Boy, have I been hearing a lot about ketogenic diets lately. They seem all the rage. Though there are a couple of instances where they can be used to improve health, one being for young children with epilepsy, and the other is advanced cancer patients, if you don’t fall into those groups, this diet may be dangerous for your health. I thought it would be a good time to post an article originally written for PlantbasedResearch.org a couple of years ago about these carb-deficient diets here!
Limiting carbohydrate deprives the body of it of its natural fuel and its short-term store of it in the form of glycogen. Soon it must resort to breaking down muscle for protein. Then it turns to breaking down fat, as it does in the state of starvation, to spare body protein, which is vital to life. Yay, now we’re burning fat! The body breaks down fatty acids for their substrate ketone bodies for energy and enters the state of ketosis. But a ketonic state is supposed to be reserved for actual emergencies (read: starvation situations), which keeps the body in a state of stress, and low in blood glucose. 3
Unfortunately eating this way will catch up with most people adding risk of any and all forms of cardiovascular disease, and distressing the liver, heart, brain, prostate, and sex organs. Think of all that fat clogging arteries of every size, and going to organs, big and small.
Along with the fat in any low-carb diet comes animal protein which adds risk of cancer and liver dysfunction. Also coming along for the ride is an increase in hormone production, both growth and sex, stimulating cholesterol production and weight gain. Also, with more animal protein comes with more heme iron, a powerful pro-oxidant, damaging cells and causing inflammation, which adds risk for all degenerative diseases, including cognitive degradation.4,5 And further, excess animal protein and fat contribute to kidney disease, which is often hard to detect until late stages, but affecting 8% – 16% people worldwide. 5-7
The Blue Zones
The Blue Zones refer to the book by that name by Dan Buettner which reported on the most long-lived and healthiest communities in the world. Buettner and National Geographic found pockets of these happy, healthy folks in Okinawa, Japan, Sardinia, Italy, and Loma Linda, California (Seventh Day Adventists), to name a few. These folks were eating quite the opposite of the present low-carb craze – mainly local, whole plant foods, filled with greens, beans, and starchy vegetables, along with small amounts of various animal foods. This is probably how humans have eaten for hundreds of thousands of years. You can see the commonality of these populations in the diagram below.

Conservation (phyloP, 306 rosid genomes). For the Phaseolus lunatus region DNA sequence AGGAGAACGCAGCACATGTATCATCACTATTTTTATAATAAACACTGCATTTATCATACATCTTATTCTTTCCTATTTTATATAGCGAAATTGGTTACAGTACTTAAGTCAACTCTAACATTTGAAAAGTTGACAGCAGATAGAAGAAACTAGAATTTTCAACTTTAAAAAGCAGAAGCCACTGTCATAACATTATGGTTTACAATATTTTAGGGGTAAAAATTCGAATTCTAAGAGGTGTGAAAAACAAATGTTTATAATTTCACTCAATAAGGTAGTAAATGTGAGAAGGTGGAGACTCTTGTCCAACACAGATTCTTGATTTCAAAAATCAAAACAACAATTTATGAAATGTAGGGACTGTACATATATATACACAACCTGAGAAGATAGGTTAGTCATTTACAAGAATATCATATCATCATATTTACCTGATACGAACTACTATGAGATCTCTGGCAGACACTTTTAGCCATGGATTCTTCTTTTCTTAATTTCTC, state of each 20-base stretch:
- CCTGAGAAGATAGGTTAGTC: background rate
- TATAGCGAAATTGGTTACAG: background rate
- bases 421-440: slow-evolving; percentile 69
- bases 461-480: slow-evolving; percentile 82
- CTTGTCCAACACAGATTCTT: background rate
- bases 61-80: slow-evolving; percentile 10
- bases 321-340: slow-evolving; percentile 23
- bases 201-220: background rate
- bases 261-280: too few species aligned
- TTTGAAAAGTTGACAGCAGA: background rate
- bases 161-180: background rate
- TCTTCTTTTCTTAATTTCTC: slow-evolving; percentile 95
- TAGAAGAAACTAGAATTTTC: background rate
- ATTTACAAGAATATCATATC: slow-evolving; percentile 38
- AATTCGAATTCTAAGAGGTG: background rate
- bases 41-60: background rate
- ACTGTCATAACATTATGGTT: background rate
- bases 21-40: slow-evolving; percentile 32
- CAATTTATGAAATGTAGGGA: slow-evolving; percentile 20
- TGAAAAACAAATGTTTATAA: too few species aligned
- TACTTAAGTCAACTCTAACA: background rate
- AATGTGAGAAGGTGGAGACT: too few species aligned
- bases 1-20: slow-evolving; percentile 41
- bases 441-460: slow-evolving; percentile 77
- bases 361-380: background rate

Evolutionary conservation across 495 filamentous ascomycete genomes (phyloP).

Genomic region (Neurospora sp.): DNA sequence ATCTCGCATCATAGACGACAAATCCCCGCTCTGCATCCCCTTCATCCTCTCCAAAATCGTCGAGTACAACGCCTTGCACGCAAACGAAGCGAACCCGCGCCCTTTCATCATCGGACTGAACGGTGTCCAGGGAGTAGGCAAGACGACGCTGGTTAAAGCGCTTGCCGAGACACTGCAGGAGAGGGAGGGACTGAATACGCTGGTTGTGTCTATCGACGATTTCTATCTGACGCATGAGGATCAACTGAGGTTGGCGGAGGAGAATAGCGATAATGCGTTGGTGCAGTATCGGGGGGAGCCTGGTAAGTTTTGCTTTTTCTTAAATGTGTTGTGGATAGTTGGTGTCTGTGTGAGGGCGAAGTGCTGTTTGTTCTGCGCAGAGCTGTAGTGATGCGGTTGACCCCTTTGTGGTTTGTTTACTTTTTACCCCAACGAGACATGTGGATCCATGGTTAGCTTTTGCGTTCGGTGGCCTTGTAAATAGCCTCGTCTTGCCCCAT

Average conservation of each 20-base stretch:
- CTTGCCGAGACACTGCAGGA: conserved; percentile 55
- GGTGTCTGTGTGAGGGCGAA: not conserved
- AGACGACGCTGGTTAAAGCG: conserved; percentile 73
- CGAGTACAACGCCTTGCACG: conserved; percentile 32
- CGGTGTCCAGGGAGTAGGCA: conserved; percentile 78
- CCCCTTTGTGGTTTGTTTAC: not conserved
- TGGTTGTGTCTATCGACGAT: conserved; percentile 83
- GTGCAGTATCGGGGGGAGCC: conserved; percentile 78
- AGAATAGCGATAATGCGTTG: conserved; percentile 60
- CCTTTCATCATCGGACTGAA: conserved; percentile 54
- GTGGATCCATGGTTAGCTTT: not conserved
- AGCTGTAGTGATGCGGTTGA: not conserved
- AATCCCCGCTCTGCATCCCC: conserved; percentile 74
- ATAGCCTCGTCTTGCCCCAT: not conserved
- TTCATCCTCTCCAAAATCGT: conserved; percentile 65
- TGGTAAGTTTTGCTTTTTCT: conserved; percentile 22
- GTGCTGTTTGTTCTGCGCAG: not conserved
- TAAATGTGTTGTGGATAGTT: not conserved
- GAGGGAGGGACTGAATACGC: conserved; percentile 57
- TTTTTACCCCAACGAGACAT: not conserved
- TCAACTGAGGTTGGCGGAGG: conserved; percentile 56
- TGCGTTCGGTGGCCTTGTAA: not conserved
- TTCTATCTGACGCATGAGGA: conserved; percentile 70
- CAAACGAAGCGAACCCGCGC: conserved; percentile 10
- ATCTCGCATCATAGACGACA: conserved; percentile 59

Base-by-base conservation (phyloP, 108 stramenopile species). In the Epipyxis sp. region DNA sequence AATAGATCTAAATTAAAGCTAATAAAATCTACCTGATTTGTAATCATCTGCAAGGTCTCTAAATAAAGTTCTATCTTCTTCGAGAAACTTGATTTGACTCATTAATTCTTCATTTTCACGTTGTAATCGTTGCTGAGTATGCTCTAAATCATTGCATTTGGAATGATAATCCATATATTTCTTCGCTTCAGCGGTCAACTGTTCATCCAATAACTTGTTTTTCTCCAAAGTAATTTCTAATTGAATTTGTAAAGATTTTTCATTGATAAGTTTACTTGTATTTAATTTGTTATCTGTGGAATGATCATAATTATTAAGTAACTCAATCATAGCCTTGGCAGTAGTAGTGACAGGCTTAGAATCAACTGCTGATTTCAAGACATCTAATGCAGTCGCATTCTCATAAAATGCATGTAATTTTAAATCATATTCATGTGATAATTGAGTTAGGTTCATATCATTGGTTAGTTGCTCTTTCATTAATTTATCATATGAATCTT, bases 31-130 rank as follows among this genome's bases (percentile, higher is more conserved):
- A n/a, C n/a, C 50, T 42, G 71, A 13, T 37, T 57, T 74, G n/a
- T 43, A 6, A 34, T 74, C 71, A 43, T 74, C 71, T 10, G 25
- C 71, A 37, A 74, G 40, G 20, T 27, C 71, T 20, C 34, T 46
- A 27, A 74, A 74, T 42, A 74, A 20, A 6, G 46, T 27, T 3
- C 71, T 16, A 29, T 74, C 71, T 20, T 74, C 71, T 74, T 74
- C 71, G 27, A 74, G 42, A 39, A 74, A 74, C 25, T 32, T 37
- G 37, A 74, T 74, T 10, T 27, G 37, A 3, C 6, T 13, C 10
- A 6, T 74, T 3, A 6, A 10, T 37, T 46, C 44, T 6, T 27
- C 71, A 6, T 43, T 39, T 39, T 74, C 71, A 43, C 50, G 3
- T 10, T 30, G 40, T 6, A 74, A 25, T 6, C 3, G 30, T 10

Eating this way naturally limits calories without limiting food intake, because whole plant foods have fiber, water and nutrients to fill us up and nourish our bodies. It also protects our colon from nasty metabolites and pathogenic gut bacteria associated with atherosclerosis and cancers of the gut. 8,9 A LCHF diet cannot protect in this way. A whole food plant-based diet can. So eat your veggies every day!
- Johansson, I., Nilsson, L. M., Stegmayr, B., Boman, K., Hallmans, G., & Winkvist, A. (2012). Associations among 25-year trends in diet, cholesterol and BMI from 140,000 observations in men and women in Northern Sweden. Nutrition Journal, 11(1), 40. doi:10.1186/1475-2891-11-40
- Noto, H., Goto, A., Tsujimoto, T., & Noda, M. (2013). Low-carbohydrate diets and all-cause mortality: a systematic review and meta-analysis of observational studies. PLoS One, 8(1), e55030. doi:10.1371/journal.pone.0055030
- Gropper, Sareen S., Smith, Jack L., Groff, James L., Advanced Nutrition and Human Metabolism. Belmont: Wadsworth Publishing. 2005.
- Kell DB. Iron behaving badly: inappropriate iron chelation as a major contributor to the aetiology of vascular and other progressive inflammatory and degenerative diseases. BMC Medical Genomics. 2009;2:2. doi:10.1186/1755-8794-2-2.
- Moe, S. M., Zidehsarai, M. P., Chambers, M. A., Jackman, L. A., Radcliffe, J. S., Trevino, L. L., . . . Asplin, J. R. (2011). Vegetarian compared with meat dietary protein source and phosphorus homeostasis in chronic kidney disease. Clin J Am Soc Nephrol, 6(2), 257-264. doi:10.2215/cjn.05040610
- National Kidney Foundation. Global facts: about kidney disease. https://www.kidney.org/kidneydisease/global-facts-about-kidney-disease. 2016.
- Schwingshackl, L., & Hoffmann, G. (2013). Low-carbohydrate diets impair flow-mediated dilatation: evidence from a systematic review and meta-analysis. Br J Nutr, 110(5), 969-970. doi:10.1017/s000711451300216x
- Lombard KA, Olson AL, Nelson SE, Rebouche CJ. Carnitine status of lactoovovegetarians and strict vegetarian adults and children. Am J Clin Nutr. 1989;50(2):301-306.
- Flanagan, J. L., Simmons, P. A., Vehige, J., Willcox, M. D., & Garrett, Q. (2010). Role of carnitine in disease. Nutr Metab (Lond), 7, 30. doi:10.1186/1743-7075-7-30